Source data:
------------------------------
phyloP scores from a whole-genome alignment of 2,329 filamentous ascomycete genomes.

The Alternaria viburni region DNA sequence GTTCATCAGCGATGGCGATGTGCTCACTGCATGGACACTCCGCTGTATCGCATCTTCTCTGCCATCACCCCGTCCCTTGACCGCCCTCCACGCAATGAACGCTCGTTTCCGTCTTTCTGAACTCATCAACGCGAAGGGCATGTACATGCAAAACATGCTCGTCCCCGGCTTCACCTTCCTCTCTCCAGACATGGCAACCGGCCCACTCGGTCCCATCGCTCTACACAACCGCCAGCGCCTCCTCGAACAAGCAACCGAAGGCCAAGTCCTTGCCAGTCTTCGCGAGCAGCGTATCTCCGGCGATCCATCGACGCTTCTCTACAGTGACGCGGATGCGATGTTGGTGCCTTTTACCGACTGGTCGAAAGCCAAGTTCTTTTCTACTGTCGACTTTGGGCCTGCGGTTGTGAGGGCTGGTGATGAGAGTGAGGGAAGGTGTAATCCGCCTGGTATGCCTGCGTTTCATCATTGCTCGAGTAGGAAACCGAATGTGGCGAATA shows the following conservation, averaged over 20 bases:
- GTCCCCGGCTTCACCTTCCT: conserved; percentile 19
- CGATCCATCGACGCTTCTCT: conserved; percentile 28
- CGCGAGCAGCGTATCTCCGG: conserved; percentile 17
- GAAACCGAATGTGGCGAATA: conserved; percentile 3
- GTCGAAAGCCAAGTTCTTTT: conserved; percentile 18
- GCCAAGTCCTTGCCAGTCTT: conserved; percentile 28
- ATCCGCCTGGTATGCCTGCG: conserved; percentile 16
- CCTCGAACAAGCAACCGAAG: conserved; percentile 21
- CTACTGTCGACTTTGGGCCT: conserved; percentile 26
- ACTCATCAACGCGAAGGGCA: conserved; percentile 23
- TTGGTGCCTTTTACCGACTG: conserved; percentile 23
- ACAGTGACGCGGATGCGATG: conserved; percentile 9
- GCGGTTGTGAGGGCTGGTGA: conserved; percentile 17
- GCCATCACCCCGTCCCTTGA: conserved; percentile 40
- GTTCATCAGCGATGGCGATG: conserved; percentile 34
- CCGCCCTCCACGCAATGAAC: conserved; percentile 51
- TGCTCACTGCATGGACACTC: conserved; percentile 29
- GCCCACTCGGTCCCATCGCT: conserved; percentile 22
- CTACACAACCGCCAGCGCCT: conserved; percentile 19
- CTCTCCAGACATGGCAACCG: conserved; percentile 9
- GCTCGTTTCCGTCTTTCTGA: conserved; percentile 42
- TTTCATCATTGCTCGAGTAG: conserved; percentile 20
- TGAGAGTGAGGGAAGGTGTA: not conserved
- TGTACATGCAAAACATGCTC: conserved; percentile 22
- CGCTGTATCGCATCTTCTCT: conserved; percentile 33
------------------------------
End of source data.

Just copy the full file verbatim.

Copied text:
phyloP scores from a whole-genome alignment of 2,329 filamentous ascomycete genomes.

The Alternaria viburni region DNA sequence GTTCATCAGCGATGGCGATGTGCTCACTGCATGGACACTCCGCTGTATCGCATCTTCTCTGCCATCACCCCGTCCCTTGACCGCCCTCCACGCAATGAACGCTCGTTTCCGTCTTTCTGAACTCATCAACGCGAAGGGCATGTACATGCAAAACATGCTCGTCCCCGGCTTCACCTTCCTCTCTCCAGACATGGCAACCGGCCCACTCGGTCCCATCGCTCTACACAACCGCCAGCGCCTCCTCGAACAAGCAACCGAAGGCCAAGTCCTTGCCAGTCTTCGCGAGCAGCGTATCTCCGGCGATCCATCGACGCTTCTCTACAGTGACGCGGATGCGATGTTGGTGCCTTTTACCGACTGGTCGAAAGCCAAGTTCTTTTCTACTGTCGACTTTGGGCCTGCGGTTGTGAGGGCTGGTGATGAGAGTGAGGGAAGGTGTAATCCGCCTGGTATGCCTGCGTTTCATCATTGCTCGAGTAGGAAACCGAATGTGGCGAATA shows the following conservation, averaged over 20 bases:
- GTCCCCGGCTTCACCTTCCT: conserved; percentile 19
- CGATCCATCGACGCTTCTCT: conserved; percentile 28
- CGCGAGCAGCGTATCTCCGG: conserved; percentile 17
- GAAACCGAATGTGGCGAATA: conserved; percentile 3
- GTCGAAAGCCAAGTTCTTTT: conserved; percentile 18
- GCCAAGTCCTTGCCAGTCTT: conserved; percentile 28
- ATCCGCCTGGTATGCCTGCG: conserved; percentile 16
- CCTCGAACAAGCAACCGAAG: conserved; percentile 21
- CTACTGTCGACTTTGGGCCT: conserved; percentile 26
- ACTCATCAACGCGAAGGGCA: conserved; percentile 23
- TTGGTGCCTTTTACCGACTG: conserved; percentile 23
- ACAGTGACGCGGATGCGATG: conserved; percentile 9
- GCGGTTGTGAGGGCTGGTGA: conserved; percentile 17
- GCCATCACCCCGTCCCTTGA: conserved; percentile 40
- GTTCATCAGCGATGGCGATG: conserved; percentile 34
- CCGCCCTCCACGCAATGAAC: conserved; percentile 51
- TGCTCACTGCATGGACACTC: conserved; percentile 29
- GCCCACTCGGTCCCATCGCT: conserved; percentile 22
- CTACACAACCGCCAGCGCCT: conserved; percentile 19
- CTCTCCAGACATGGCAACCG: conserved; percentile 9
- GCTCGTTTCCGTCTTTCTGA: conserved; percentile 42
- TTTCATCATTGCTCGAGTAG: conserved; percentile 20
- TGAGAGTGAGGGAAGGTGTA: not conserved
- TGTACATGCAAAACATGCTC: conserved; percentile 22
- CGCTGTATCGCATCTTCTCT: conserved; percentile 33